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morning meetings before school begins

Discussion in 'Workplace dilemmas' started by pippalennie, Oct 14, 2015.

  1. pippalennie

    pippalennie New commenter

    Does anyone know if we can be directed to attend 8am meetings?
    Thanks
     
  2. lanokia

    lanokia Star commenter

    Depends what your school hours are. I knew a school that started at 8am so the staff had a briefing meeting at 7:50.

    On the other hand, if it's a department meeting or whole school then I can see a case being made for a one off, say Ofsted is coming in and your school is unprepared and run by the panicky type.

    If it's a regular meeting timetabled at that time, which is whole school I guess the Head can argue it is directed time... but consultation with the Union might be necessary and see if your colleagues feel the timing is appropriate.
     
  3. dangerfield1k

    dangerfield1k New commenter

    I work in an academy and we are told to attend a weekly meeting thirty minutes before the school day begins. Can we be told to do this?
     
  4. CWadd

    CWadd Star commenter

    If its part of directed time - yes. I work in a school that has two whole staff briefings a week at 8am.

    I am thankful I no longer work in a school that had five!!
     
  5. dangerfield1k

    dangerfield1k New commenter

    Our contracts state a start time of 9am.
     
  6. purplecarrot

    purplecarrot Senior commenter

    Depends on your hours.
    I'd question the need for 30min meeting before school so regularly. That's the time when many people want to feel ready for the day.
    Ask for the directed time calendar.
     
  7. TheoGriff

    TheoGriff Star commenter

    .

    Might that not exist in an Academy . . . .?

    .
     
  8. Lara mfl 05

    Lara mfl 05 Star commenter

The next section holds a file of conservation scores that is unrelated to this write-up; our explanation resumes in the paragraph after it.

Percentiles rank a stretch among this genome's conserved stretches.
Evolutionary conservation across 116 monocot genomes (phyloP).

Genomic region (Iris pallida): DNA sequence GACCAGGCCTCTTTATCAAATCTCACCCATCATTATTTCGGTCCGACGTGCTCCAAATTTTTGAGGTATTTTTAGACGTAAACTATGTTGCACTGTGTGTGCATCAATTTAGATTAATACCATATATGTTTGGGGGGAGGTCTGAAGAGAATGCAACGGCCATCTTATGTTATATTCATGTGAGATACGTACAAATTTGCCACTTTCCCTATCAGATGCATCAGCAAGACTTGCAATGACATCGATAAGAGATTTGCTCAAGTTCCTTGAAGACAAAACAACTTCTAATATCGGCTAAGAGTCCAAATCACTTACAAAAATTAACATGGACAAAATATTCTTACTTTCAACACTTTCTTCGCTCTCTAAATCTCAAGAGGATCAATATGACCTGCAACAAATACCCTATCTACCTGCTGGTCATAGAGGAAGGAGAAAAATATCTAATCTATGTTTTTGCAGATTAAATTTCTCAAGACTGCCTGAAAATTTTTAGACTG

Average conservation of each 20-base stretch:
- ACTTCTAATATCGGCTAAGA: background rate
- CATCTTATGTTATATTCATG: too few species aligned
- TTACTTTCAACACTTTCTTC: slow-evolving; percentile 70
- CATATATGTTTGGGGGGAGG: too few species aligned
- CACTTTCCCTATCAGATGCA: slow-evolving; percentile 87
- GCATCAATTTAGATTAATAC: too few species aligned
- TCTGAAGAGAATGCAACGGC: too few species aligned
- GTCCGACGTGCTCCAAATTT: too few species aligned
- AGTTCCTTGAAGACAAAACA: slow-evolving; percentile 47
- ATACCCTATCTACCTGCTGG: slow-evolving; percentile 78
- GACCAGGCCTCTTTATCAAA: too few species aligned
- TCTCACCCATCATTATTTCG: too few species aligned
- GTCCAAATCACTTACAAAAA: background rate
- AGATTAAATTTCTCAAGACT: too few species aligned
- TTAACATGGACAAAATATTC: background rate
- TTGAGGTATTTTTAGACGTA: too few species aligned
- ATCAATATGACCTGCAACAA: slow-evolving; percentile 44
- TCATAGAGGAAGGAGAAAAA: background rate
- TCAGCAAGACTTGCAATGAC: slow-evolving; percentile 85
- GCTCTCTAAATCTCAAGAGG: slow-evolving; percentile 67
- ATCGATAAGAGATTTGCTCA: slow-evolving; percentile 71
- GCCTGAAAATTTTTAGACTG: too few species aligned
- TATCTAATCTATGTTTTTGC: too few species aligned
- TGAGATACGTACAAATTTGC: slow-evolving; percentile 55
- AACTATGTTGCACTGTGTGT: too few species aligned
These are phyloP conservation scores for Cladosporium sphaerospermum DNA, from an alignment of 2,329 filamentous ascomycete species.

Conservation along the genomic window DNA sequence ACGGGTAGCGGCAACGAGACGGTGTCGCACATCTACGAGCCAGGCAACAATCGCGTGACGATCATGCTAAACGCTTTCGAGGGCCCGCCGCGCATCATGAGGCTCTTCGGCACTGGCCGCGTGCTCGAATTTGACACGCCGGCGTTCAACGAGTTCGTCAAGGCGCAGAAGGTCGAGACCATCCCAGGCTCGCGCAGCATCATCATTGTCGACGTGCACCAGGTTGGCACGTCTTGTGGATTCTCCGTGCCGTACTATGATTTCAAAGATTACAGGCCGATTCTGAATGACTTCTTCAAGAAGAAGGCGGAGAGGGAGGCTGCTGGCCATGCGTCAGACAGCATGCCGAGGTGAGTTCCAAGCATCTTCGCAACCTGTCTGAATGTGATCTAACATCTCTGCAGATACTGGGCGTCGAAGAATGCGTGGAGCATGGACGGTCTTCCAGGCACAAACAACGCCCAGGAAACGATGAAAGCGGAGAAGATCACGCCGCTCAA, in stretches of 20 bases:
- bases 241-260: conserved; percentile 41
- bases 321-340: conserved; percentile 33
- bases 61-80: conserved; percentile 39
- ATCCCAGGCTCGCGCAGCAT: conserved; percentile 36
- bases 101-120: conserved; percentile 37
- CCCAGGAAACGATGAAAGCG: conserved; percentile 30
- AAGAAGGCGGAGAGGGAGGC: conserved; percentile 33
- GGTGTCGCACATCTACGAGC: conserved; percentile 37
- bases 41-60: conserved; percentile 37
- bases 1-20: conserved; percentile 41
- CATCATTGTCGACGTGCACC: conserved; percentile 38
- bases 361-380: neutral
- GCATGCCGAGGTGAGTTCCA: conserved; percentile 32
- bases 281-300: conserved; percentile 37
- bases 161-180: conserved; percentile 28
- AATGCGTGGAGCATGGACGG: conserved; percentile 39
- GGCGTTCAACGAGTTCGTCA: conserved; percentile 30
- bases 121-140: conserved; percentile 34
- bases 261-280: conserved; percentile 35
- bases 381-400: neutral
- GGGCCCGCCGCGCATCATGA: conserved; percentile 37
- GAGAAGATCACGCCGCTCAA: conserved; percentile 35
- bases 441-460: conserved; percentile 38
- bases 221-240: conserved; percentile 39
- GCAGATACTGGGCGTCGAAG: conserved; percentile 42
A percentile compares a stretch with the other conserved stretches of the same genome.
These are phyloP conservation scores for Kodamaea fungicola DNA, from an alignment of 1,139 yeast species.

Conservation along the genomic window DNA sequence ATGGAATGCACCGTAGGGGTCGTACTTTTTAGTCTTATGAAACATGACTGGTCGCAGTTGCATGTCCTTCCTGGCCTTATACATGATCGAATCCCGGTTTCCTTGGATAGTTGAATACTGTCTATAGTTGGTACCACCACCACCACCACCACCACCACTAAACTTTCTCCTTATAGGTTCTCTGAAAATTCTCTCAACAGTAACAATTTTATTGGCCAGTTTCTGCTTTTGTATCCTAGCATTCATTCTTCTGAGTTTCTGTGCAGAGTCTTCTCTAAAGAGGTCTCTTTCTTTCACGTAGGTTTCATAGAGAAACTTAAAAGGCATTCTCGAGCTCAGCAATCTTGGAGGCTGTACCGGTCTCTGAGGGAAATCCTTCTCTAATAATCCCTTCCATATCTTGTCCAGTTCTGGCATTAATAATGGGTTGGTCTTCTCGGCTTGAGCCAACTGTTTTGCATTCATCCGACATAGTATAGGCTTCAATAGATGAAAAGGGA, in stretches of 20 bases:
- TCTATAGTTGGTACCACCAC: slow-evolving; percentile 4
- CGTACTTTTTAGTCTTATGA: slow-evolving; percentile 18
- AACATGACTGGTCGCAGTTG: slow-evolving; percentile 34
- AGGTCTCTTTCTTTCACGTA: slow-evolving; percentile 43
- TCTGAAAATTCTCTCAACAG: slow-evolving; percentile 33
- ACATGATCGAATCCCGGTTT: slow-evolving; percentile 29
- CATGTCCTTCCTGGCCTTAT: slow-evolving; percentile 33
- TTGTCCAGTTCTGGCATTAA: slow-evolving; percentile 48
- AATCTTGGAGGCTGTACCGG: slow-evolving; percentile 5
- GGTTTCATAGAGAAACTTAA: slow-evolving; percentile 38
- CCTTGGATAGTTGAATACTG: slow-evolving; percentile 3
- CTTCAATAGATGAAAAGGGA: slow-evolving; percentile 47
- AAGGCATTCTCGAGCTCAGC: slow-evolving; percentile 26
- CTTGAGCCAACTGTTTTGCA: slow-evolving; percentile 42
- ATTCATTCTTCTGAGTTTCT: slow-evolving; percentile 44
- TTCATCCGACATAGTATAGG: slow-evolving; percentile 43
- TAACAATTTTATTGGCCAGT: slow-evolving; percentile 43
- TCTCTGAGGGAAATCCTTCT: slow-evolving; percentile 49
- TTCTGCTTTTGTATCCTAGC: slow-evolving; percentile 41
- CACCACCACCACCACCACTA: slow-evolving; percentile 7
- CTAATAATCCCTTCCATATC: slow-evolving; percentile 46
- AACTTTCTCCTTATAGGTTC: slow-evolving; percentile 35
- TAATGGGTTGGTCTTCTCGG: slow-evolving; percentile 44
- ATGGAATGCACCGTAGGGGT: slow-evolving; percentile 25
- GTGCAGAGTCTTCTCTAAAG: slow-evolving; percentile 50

Most schools I've known do have morning briefings and they can be valuable to pass on info / raise questions issues to do with students. Yes we did have them at 8 o'c for 8:30 starts but had time to go to our classroom to prep afterwards.
    Ours, at my present school are just for the 10 mins before school starts , so we've had time to prep our rooms and as it's a 'new innovation at this particular school, it seems to be helping make everyone aware of any notices or particular students..
     
  9. e_rift

    e_rift New commenter

    10 minutes before the start of the school day and 10 minutes at the end are directed time so say you have a 10 minute briefing before lessons - it would be counted but 30 mins? However, academies do what they like so I wouldn't be surprised.
     
  10. digoryvenn

    digoryvenn Lead commenter

    We have three morning briefings a week starting at 8.15 for 15 minutes. The children come in at 8.45am. I start directed time at 8.15am so that staff can attend.
     
  11. scienceteachasghost

    scienceteachasghost Lead commenter

    One 30 minute meeting per week does not seem too unreasonable. Neither does the time, many outside teaching start shifts at 6am or worse. Unfortunately if you are a youngster (NQT?) and an 'owl' chronotype, you will just have to get used to the fact its not Uni any more and you can't stumble out of your halls at 8:55am into your 9am lecture! Or if you have kids, send THEM to school earlier once a week!